Screen for tRNA genes: example of autoradiogram from screen for clones encoding tRNAs. Four gels (20 samples each) analyzing clones 101 to 180 from Kohara's miniset of λ clones ( ) are shown. P-labeled RNA samples were prepared as follows: cultures of strain CA274, heavily irradiated with UV light (3 min at a dose of 10 ergs/mm per second), were infected with each phage clone (multiplicity of infection, about 10) and labeled with [P]orthophosphate in a scaled-down version (25 ml per sample) of the method previously described ( ). After a 3-h incubation at 37°C in the presence of chloramphenicol (150g/ml), P-labeled RNAs were isolated from the infected cultures by phenol extraction and were separated by electrophoresis in 10% (wt/vol) polyacrylamide gel slabs (45 cm long, 30 cm wide, and 0.35 mm thick) containing 50 mM Tris-borate buffer (pH 8.3) and 8 M urea. The serial numbers of clones that encode tRNAs are shown. Arrows indicate 5S rRNA and tRNA. The asterisk indicates a partial transcript of the λ N gene. This band indicated a successful infection by each clone and acted as an internal size marker, dividing the bands of tRNAs from 5S rRNA and other small RNAs on the autoradiogram. The top scale indicates physical map locations.

Citation: Inokuchi H, Yamao F. 1995. Structure and Expression of Prokaryotic tRNA Genes, p 17-30. In tRNA. ASM Press, Washington, DC. doi: 10.1128/9781555818333.ch3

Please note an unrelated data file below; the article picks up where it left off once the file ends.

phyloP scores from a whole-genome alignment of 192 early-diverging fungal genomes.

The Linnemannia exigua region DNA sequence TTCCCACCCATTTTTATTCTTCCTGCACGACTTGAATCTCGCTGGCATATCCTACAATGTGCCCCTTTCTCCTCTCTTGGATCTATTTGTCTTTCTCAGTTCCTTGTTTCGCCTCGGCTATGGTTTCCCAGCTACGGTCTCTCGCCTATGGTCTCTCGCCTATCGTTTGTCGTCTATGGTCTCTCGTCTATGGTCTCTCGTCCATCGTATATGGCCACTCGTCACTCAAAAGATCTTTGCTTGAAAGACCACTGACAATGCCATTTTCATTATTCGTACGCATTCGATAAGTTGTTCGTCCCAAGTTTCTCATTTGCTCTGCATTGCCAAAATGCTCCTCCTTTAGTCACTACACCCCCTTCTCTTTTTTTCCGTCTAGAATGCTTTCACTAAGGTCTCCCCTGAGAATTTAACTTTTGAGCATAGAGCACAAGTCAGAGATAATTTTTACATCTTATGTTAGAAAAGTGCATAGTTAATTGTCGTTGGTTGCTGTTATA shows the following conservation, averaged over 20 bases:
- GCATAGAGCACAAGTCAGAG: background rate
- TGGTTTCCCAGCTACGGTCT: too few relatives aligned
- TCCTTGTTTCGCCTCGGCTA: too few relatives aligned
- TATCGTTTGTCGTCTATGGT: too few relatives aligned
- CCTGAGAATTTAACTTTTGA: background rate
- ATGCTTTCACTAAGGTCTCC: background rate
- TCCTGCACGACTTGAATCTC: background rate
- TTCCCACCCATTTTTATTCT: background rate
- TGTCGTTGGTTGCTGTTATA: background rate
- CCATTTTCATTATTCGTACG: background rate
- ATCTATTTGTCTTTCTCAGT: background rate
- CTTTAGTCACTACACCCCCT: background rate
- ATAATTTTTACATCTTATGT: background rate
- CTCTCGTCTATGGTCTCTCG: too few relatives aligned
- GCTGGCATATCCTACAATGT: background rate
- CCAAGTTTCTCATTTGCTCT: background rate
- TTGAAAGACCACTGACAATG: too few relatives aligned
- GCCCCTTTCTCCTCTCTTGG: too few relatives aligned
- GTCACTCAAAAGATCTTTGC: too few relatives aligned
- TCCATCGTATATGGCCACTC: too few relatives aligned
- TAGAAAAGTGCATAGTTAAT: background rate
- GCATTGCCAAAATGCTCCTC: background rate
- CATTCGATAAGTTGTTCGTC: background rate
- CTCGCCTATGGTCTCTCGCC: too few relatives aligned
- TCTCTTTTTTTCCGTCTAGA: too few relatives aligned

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Figure 2

Comprehensive map of the tRNA genes in K-12. The tRNA gene designations specify the various isoacceptor species encoded and their order of transcription. Designations for tRNA genes in the rRNA operons are followed by the name of the operon in parentheses, in which each operon is indicated. Small arrows inside the outer circle indicate the orientation of each transcriptional unit. The numbers in the outer circle indicate the scale of the physical map in kilobases. The numbers in the inner circle are the corresponding scale of the genetic map in minutes (min). The replication origin (oriC) and termination (terC) sites are indicated. Although the information in this map was based on studies using Kohara's clone library, a large inversion was found in Kohara's physical map for strain W3110; the correct orientation of the chromosome is depicted here.